All About The Great River Race: The Background


From its debut in 1988, The Great River Race now has firmly established itself in the sporting calendar to such an extent that experienced crews describe it as a classic event - the one they all want to win.

And with its intriguing mix of colour, spectacle, intense competition and casual fun, it combines all the ingredients that made London's 'other' marathon such a success; but with the addition of dozens of great photo opportunities as the race progresses from the striking Docklands skyline at the start, through central London until it reaches its semi-rural Surrey conclusion.

The Great River Race attracts both the true racer and the leisure rower and, in developing into 'London's River Marathon', is doing for rowing what the 'Road Marathon' did for running. Not surprising when the course is a gruelling 21 miles from London Docklands to Richmond.
Mike Turk lays down a challenge.
Mike Turk lays down the gauntlet and challenges all comers to the first Great River Race
It was inspired by the immense interest generated by a 1987 charity event in which the famous Doggett's Coat & Badge winners from The Company of Watermen & Lightermen rowed its shallop, or passenger barge, from Hampton Court to The Tower of London.

The idea that emerged was to find the UK Traditional Boat Champions by issuing an all-comers challenge to beat the Doggett's men - racing on a handicap basis. Entries were restricted to traditional-style, coxed craft powered by a minimum of four oars or paddles. And, in keeping with the Company's historic responsibility to apprentice and licence Watermen to carry passengers on the tidal Thames, each boat had to carry a passenger.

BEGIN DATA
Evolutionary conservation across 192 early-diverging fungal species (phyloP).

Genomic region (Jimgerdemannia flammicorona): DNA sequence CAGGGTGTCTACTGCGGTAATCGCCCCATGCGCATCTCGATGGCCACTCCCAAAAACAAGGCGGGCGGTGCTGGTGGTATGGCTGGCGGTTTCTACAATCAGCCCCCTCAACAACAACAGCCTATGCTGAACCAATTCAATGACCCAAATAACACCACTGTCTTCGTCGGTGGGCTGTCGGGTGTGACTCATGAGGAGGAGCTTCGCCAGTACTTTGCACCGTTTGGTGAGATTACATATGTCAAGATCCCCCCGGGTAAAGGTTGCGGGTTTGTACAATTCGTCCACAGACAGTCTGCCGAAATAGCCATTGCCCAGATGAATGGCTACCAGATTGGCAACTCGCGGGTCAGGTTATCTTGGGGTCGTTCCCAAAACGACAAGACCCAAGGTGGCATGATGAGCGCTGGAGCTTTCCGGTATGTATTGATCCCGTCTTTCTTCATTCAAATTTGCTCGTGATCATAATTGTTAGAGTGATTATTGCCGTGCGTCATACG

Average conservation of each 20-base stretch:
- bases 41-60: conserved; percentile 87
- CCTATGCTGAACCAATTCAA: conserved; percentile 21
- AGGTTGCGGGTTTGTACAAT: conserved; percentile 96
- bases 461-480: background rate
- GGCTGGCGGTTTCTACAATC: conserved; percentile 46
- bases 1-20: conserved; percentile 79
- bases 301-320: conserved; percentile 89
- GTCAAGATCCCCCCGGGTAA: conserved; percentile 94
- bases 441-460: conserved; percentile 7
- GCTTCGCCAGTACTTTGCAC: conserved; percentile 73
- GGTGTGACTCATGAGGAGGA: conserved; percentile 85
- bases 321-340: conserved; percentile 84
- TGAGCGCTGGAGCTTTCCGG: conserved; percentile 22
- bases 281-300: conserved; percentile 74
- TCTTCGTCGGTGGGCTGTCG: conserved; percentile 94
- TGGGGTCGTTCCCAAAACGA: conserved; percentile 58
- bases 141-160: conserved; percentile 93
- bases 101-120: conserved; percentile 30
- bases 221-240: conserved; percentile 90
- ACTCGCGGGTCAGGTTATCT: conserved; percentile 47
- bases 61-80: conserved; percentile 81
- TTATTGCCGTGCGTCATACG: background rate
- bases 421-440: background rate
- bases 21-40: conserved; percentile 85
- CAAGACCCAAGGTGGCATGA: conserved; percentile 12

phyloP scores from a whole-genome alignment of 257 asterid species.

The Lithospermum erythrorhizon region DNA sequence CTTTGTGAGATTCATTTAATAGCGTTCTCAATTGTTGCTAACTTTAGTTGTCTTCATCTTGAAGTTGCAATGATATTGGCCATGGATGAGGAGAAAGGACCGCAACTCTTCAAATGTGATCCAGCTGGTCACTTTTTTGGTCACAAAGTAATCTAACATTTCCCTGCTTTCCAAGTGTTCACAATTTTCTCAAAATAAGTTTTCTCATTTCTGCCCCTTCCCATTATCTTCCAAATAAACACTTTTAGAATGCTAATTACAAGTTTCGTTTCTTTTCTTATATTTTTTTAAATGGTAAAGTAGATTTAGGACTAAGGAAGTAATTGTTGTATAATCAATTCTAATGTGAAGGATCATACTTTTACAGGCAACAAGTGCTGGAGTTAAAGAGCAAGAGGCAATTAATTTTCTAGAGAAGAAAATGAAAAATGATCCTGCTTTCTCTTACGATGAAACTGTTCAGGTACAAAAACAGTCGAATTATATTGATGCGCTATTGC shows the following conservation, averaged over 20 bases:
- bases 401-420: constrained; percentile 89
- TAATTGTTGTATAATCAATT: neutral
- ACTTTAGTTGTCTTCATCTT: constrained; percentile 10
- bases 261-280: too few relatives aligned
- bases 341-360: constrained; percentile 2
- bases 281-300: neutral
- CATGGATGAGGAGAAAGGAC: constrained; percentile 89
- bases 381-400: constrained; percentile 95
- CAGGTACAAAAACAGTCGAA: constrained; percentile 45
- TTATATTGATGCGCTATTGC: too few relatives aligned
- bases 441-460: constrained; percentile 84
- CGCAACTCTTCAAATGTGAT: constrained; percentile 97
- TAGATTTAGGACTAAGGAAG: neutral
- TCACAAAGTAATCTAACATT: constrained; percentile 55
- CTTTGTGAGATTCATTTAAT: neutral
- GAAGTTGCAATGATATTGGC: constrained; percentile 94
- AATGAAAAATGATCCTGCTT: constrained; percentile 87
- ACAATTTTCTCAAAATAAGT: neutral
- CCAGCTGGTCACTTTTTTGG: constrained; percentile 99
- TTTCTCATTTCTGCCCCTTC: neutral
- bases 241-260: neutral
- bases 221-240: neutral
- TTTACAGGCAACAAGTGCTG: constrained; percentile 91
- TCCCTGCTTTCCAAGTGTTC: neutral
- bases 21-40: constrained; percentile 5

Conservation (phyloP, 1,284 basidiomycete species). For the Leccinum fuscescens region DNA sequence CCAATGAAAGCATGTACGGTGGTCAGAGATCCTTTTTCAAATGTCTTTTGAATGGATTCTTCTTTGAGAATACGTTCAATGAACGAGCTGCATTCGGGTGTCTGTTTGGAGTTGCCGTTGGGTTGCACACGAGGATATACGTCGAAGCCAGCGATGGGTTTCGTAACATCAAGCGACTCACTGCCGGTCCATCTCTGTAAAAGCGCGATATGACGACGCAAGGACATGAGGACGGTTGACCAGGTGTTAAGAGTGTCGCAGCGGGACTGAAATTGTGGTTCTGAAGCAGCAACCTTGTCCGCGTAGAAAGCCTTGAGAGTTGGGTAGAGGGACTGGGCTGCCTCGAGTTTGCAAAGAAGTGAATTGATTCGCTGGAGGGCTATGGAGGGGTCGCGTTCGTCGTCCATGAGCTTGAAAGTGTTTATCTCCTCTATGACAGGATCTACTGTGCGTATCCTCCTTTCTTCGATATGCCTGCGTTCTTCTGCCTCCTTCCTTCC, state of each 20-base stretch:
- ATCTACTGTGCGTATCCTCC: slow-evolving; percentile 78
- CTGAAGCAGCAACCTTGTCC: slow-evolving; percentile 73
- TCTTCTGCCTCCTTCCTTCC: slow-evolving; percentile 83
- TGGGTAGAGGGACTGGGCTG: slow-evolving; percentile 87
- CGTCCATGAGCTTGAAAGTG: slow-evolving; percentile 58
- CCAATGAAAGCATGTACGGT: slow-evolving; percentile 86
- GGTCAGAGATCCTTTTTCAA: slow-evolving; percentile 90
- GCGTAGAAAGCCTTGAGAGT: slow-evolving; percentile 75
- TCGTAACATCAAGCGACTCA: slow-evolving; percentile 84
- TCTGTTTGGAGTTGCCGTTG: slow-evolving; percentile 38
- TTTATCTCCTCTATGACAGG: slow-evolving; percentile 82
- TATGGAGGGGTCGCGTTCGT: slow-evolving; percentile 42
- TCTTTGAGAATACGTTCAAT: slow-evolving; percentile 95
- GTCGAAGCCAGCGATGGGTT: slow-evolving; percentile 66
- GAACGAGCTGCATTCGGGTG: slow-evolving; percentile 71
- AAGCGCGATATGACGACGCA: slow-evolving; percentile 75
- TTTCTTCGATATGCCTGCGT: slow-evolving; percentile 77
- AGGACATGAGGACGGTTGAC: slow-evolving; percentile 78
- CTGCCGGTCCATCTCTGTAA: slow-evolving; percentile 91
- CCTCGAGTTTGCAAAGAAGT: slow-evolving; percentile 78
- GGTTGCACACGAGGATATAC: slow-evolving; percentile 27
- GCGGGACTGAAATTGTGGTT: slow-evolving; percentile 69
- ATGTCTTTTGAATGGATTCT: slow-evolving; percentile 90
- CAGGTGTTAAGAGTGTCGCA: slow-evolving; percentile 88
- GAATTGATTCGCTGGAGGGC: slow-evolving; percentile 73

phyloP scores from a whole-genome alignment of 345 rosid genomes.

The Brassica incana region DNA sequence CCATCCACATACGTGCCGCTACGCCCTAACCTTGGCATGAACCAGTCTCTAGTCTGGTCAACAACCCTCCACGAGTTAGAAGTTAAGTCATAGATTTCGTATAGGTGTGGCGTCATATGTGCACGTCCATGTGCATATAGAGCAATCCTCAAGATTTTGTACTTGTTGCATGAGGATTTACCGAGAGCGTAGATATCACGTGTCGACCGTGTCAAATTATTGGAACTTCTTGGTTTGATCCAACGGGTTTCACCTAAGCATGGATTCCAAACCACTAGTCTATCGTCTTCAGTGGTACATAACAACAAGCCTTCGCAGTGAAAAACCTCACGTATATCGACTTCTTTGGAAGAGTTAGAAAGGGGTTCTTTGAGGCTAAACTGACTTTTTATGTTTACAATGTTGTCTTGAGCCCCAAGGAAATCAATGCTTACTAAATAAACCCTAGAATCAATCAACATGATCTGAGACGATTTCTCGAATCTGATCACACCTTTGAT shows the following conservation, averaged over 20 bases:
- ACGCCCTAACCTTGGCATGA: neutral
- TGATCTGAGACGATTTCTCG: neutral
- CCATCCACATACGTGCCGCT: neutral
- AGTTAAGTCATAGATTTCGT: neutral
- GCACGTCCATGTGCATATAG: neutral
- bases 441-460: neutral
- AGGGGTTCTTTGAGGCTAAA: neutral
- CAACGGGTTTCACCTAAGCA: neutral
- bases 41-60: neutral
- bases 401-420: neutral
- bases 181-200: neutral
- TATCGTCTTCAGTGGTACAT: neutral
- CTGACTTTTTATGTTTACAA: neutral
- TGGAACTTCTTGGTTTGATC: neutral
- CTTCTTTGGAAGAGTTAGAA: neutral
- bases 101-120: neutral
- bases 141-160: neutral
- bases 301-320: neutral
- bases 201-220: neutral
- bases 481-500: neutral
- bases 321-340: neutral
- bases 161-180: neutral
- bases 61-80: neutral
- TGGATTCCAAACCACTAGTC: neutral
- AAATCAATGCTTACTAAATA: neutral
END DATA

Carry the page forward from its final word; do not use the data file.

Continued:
The coat of arms of the The Company of Watermen & Lightermen
The coat of arms of The Company of Watermen & Lightermen
To give all crews an equal chance, entrants were handicapped according to the calculated potential performance of their boats. This was done on a scientific basis, using naval architects' calculations and a sophisticated computer programme. And, to add spice to the contest, it was to be run on a 'slowest away first, fastest last' pursuit basis, with every boat individually timed over the course. Despite a start line handicap period of well over an hour, some close racing was expected - and achieved.

The winners on handicap would hold, for one year, the handsome Challenge Trophy of The Company of Watermen & Lightermen - featuring a mounted original Watermen's badge - issued to William Savage of Gravesend in 1803.
Mike Turk presents the first trophy to Will Kitchener of Scarborough Amateur RC.
Mike Turk presents the first trophy to Will Kitchener of Scarborough Amateur RC